Women and Environmental Protection
Women suffer the most when it comes to climate change and natural disasters, yet in many areas around the world, women do not have a large say in the policies surrounding environment or how finances are used towards environmental protection. In areas where it has been tested though, empowering women can lead to better preparedness for disasters and better governance of natural resources. Overall, gender equality can lead to better environmental governance.
Rachel Carson created the modern day environmental movement with her book Silent Spring. Today women following her footsteps around the world are essential in the protection of our environment.
In Nepal and India, when more than the minimum threshold of one-third women participated in forest committees, it resulted in forest regeneration and a decrease in illegal extraction of forest resources.
Another success story took place in Kenya and Ethiopia, where women took a leadership role managing the risks regarding the 2005-08 drought cycle. The women generated income by diversifying livelihoods and then saved using women’s savings and loan groups. By doing this, women were able to preserve resources, which then lead to better food security.
Women also play an important role in protecting the environment because they can have a strong impact on the amount of carbon emissions in our atmosphere.
Due to gender norms that exist regarding labor in the household, many of women’s day-to-day tasks have a direct impact on carbon emissions. This means that when a goal is set to reduce carbon emissions, it is up to women to make environmentally friendly decisions regarding cooking, farming and what they purchase for their families.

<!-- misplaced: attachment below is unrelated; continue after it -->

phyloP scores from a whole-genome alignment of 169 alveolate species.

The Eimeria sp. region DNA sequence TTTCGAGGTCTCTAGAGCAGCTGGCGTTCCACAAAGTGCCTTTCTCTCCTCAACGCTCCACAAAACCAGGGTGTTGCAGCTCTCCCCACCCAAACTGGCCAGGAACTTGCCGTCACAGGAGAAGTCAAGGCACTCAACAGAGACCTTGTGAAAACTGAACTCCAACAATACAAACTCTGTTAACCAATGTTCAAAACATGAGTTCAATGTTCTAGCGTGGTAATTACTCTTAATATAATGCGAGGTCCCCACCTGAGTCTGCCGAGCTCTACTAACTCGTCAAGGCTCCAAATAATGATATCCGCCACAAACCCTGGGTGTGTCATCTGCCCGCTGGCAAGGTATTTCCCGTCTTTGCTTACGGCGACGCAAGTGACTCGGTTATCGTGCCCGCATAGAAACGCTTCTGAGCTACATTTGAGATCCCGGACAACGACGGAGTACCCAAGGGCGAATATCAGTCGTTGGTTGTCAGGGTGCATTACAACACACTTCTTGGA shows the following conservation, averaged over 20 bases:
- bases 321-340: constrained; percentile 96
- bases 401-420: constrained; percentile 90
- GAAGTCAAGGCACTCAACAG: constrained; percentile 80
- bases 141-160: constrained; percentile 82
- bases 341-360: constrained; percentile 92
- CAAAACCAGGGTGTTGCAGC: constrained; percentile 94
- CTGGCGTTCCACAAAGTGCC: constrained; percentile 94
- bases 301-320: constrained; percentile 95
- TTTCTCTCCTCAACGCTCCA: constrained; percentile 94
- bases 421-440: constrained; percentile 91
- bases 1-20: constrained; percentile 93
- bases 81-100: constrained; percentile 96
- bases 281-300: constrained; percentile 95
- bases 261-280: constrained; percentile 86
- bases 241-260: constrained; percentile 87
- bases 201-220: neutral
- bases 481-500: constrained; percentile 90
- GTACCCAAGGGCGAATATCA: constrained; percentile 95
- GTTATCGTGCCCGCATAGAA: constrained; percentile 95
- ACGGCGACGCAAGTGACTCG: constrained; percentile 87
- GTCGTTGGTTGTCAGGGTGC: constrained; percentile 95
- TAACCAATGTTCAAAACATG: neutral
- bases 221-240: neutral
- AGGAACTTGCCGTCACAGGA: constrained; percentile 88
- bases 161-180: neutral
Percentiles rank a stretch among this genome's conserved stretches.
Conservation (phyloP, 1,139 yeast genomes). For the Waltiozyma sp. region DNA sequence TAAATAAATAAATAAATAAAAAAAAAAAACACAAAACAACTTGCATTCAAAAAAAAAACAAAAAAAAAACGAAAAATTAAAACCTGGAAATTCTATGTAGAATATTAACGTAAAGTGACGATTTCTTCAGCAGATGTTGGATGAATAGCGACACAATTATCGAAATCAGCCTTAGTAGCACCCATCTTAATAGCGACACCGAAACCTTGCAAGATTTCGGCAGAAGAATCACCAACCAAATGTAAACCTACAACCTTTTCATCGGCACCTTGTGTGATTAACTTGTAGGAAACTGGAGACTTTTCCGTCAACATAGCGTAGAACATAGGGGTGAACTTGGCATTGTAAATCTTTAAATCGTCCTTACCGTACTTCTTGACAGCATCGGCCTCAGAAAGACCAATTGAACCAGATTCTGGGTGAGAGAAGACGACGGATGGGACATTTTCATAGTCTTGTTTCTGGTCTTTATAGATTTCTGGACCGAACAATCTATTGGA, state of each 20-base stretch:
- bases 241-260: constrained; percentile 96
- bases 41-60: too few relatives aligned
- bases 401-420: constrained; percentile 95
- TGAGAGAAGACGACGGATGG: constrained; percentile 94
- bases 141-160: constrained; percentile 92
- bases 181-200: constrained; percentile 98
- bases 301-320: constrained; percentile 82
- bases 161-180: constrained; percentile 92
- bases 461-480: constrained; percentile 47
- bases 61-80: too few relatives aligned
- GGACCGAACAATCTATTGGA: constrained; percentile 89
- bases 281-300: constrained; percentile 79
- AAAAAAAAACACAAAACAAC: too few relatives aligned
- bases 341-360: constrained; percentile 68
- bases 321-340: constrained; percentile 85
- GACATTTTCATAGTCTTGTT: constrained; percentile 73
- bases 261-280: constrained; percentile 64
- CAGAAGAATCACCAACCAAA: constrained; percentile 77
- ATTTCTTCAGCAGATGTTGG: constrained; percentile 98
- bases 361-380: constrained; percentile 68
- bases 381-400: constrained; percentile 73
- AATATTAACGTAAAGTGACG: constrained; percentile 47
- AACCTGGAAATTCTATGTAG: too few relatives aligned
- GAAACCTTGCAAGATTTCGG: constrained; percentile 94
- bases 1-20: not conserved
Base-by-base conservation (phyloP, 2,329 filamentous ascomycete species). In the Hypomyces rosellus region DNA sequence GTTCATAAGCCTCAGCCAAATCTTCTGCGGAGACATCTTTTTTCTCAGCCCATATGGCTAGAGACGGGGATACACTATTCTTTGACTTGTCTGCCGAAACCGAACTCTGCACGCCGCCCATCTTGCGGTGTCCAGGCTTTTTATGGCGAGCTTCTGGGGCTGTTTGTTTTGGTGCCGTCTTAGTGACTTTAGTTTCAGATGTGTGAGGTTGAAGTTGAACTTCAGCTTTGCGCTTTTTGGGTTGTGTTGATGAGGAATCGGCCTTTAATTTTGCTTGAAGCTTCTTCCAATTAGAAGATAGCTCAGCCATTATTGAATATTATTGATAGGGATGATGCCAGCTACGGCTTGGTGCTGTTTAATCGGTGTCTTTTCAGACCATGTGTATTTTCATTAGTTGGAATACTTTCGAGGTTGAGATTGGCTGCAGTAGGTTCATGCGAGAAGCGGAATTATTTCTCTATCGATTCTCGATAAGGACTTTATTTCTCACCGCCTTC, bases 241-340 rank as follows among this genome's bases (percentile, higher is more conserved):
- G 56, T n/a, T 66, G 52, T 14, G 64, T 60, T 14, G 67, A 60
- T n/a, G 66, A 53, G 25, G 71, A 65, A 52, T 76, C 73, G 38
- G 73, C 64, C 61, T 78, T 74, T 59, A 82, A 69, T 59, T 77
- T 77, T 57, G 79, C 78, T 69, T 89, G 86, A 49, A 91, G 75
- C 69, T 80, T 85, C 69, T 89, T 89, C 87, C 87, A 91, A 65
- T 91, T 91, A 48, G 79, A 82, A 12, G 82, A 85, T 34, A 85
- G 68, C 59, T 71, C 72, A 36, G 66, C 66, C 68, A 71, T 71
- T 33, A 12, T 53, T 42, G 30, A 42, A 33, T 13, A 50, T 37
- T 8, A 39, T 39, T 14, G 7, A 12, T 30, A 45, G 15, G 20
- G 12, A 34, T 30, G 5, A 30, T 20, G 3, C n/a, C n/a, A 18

Women’s decisions regarding cooking fuel, cooking technology and which foods they choose to buy have an impact on the amount of carbon emission released. Women also often have a say in agricultural practices that have an impact because they can determine whether carbon is released or stored in agricultural soils and above ground biomass. In many areas, women are the ones making household purchasing decisions at markets. Because of this women directly impact the amount of carbon emitted through the production, distribution, use and disposal of goods.
From leadership roles to every day decisions, women are an important component in protecting the environment for now and for future generations.
– Kim Tierney
Sources: World Bank, UN Women
Photo: Environment and Society